PREVIOUS COLUMNS 
It's amazing how important first impressions are in the interview. In fact, it can come as a bit of a shock for those who are entering the job market for the first time. You create a first impression with each of the six to 10 people you will meet on interview day! Any one of those can go wrong, and changing a first impression is very difficult. Here's an extreme example:
Imagine yourself in this situation. You've just entered the office of the vice president of research for XYZ Biotech, a young company that has invited you to give a presentation on your work and interview for one of their entry-level scientist positions. The VP, a woman in her late 40s, has the most incredibly phony red hair you've ever seen in your life. A strange mix of red and purple, it blazes with an intensity that can only be described as fluorescent.
Her:"So, let's talk a little about your early background in science. Can you tell me why you decided to take up a science career in the first place?"
You: (Distracted by the glow coming from behind the desk) "I'm sorry, what was that?"
Her: "Your early career. What was it that got you into science?"
You: (Recovering) "Recently I've been working on a DNA hybridization protocol that my adviser and I have just published in PNAS."
Her: "We were talking about your early years, your decision process to enter the field."
You: (Embarrassed) "My apologies. Yes, I've wanted to become a scientist since that day when I was barely 7 years old, and my Uncle Fred helped me dissect a frog. ..."
Can you imagine what first impression you might leave behind in this example? In this case, the first impression "Bad Listener" would be mighty hard to shake!
Three Rules to Managing First Impressions
Typical First Impression Comments
Sadly, interviewers tend to put people into pigeonholes within a relatively short time. (After all, they are only human--and isn't this what all of us do in our daily lives?) Psychologists have studied this effect and determined that most decisions are made within the first 5 to 10 minutes, and the balance of the time is used to bolster or test this impression. It is within that brief period of time that you will be "categorized" in one fashion or another by the person across the desk from you.
Those categories may start with a simple "I'm interested and want to learn more" or "This one isn't for us." As the interview progresses, you are likely to be subcategorized in a variety of ways that could include "too chatty," "not a good listener," "poor eye contact," "low level of energy," "doesn't fit the corporate culture," or "not much enthusiasm for his work."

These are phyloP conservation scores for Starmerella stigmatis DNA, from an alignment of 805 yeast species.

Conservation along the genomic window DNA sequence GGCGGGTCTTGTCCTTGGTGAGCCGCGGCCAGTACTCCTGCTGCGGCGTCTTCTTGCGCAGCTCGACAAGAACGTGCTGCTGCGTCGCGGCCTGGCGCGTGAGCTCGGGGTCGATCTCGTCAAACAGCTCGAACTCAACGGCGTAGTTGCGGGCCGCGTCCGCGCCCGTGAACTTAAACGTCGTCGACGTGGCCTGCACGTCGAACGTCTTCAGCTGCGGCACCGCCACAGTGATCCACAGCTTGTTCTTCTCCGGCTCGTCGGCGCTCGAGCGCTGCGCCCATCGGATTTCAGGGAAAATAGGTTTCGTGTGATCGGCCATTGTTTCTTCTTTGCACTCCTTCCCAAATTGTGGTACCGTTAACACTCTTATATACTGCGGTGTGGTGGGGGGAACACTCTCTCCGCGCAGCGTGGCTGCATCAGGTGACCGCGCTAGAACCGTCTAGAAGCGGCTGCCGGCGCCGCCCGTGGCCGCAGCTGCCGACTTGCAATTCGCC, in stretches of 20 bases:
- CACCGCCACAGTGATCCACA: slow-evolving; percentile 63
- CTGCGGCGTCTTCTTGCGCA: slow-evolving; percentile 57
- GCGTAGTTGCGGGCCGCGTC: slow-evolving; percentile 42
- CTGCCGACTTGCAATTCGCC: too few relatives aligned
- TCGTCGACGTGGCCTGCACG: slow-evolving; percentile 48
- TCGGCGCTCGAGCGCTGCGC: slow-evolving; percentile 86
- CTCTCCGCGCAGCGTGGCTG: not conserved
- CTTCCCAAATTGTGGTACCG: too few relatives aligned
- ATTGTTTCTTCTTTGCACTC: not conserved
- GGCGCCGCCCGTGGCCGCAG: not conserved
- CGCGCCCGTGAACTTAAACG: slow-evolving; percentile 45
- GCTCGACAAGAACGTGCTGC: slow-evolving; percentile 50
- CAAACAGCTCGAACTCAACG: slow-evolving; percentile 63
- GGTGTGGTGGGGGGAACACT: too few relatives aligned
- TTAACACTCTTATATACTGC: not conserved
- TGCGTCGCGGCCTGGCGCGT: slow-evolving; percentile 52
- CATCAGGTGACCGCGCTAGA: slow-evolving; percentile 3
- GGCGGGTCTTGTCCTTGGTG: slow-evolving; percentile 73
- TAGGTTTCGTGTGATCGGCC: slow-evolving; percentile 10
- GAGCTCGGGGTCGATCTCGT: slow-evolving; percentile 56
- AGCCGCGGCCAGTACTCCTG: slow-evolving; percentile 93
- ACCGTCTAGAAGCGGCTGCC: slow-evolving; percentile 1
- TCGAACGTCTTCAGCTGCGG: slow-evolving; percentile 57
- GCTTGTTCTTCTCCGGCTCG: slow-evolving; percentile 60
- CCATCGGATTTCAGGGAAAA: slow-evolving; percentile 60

How do you stop this from happening? You can't. But the best way to minimize the impact is to put these impressions to the test before you leave the interview. Too many scientists make the mistake of walking out after an all-day meeting with little more than a "We'll be getting back to you" comment from the employer. That's not a smart way to end your session, because this is the best time to learn about your first impressions.
Most interviewers will provide you with additional information when asked. Although they won't get into personal or potentially embarrassing comments about blunders or bad first impressions, you can indeed arm yourself with important information by asking questions such as this:
"I'm very interested in this position. Can you tell me please how I would differ from the ideal candidate for the job?"
Although you may feel slightly uncomfortable putting the interviewer in this situation, it is really something that many hiring managers expect. There is a give and take expected from both parties during the interview process.
You might find the answer to that question very illuminating. In my opening example, that red-haired VP of research might respond, "We are looking for a person with similar skill areas to those you've exhibited, but because of the nature of the position, listening skills are going to be vital."
The Importance of Following Up
In some cases, you can immediately move to counteract these potential negatives, even while you are still in the interview. "Not a good listener" would be very hard to respond to, but "not much enthusiasm" would certainly be something that you could work on for the balance of the day.
The classic and very effective method for defusing bad first impressions is the follow-up letter. In this "thank you," you have the opportunity in a couple of paragraphs to defuse that perceived weakness and get your foot back in the door. There is no "after interview" step quite as effective as the old-fashioned thank-you note (and yet only about one in three people send them!).